Thank you Ecco Books for the gifting me a copy of this book to read and review. All thoughts and opinions are my own.
“Children accept. It’s adults who struggle.” – That Kind of Mother, Rumaan Alam
The essence of this book revolves around motherhood of course. I’m not a mother but the synopsis made me curious, especially since the book is written by a male author. Rebecca, a somewhat well to do white woman, is a new mother, in 1985, navigates the reality of life after having her son Jacob. She’s captivated by the miracle of motherhood, but she’s also overwhelmed with the demands of being a mother as she pursues her career as a poet. Her husband, Christopher, older, has a prestigious job and is wealthy, so Rebecca is left to find her way through motherhood until she remembers Priscilla.
Priscilla, an African American woman, helped Rebecca with some of the fundamental aspects of motherhood when she was in the hospital after labor and delivery. When Rebecca hires Priscilla as her nanny, Rebecca finds motherhood more manageable, she befriends Priscilla (although she thinks it one-sided) although Rebecca doubts if the friendship, or relationship, is reciprocal. After all, Rebecca doesn’t know all that much about Priscilla, her life or her family. When Priscilla becomes pregnant and unexpectedly dies, Rebecca feels it her duty (and responsibility) to take care of Priscilla’s newborn son, Andrew, since Priscilla’s adult daughter is pregnant and has a newborn baby of hew own.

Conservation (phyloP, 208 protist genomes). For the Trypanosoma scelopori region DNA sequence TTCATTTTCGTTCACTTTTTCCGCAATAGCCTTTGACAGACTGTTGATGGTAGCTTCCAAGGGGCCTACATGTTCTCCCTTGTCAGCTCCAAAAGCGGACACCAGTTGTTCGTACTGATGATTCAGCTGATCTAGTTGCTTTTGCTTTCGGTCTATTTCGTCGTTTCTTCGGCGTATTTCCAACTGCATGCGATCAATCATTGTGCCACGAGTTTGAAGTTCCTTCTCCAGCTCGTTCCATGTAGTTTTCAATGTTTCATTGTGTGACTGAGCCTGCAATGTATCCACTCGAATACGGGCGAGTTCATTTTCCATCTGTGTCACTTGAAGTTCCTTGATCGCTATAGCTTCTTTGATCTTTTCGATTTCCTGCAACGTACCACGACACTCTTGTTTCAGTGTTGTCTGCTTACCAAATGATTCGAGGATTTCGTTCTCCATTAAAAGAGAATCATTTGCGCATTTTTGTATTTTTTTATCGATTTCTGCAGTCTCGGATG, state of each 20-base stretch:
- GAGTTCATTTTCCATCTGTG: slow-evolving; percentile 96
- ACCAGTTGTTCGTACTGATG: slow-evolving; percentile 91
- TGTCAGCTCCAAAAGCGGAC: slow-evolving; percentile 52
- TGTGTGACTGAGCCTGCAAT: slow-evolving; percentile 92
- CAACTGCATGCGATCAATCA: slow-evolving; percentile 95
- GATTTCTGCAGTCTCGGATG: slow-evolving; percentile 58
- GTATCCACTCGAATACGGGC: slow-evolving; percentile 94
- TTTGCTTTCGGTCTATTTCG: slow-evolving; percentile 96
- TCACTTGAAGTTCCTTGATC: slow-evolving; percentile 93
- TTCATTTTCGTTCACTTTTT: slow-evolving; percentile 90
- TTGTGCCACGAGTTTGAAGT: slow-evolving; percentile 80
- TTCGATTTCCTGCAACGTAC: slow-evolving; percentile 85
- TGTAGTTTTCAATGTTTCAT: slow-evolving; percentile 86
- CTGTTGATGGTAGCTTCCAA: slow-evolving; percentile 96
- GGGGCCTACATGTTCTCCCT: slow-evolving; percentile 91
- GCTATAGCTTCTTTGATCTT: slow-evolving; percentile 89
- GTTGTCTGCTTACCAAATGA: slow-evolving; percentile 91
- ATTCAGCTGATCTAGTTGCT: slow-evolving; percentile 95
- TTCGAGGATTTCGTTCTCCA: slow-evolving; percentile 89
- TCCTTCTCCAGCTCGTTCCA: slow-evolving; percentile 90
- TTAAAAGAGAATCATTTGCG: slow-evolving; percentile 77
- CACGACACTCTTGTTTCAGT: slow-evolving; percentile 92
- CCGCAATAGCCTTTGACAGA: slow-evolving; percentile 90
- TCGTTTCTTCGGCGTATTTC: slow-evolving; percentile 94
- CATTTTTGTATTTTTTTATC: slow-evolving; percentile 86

What ensues as Rebecca naturally becomes a mother to Jacob and now Andrew, has become quite an interesting experience, as many people look at Rebecca, white, and Andrew black with skeptism and wonder. The dymanic of everyone’s life changes and the book overall is about motherhood in some ways, the demands of day to day life, the rewards, challenges. Mothers, parents or that matter never stop being parents. They don’t get breaks, their roles as parents are their lives.
I wondered whole reading if Rebecca was suffering from depression. Sometime the tone of the book seemed to give the reader that impression, her relatives noticed a change in her but more than once Rebecca dismissed it. I’d hoped for something or that sort to surface or at least be discussed but it never came to fruition. Overall, not a bad book. I did find myself putting it down and coming back to it after some lengthy gaps but I did manage to finish.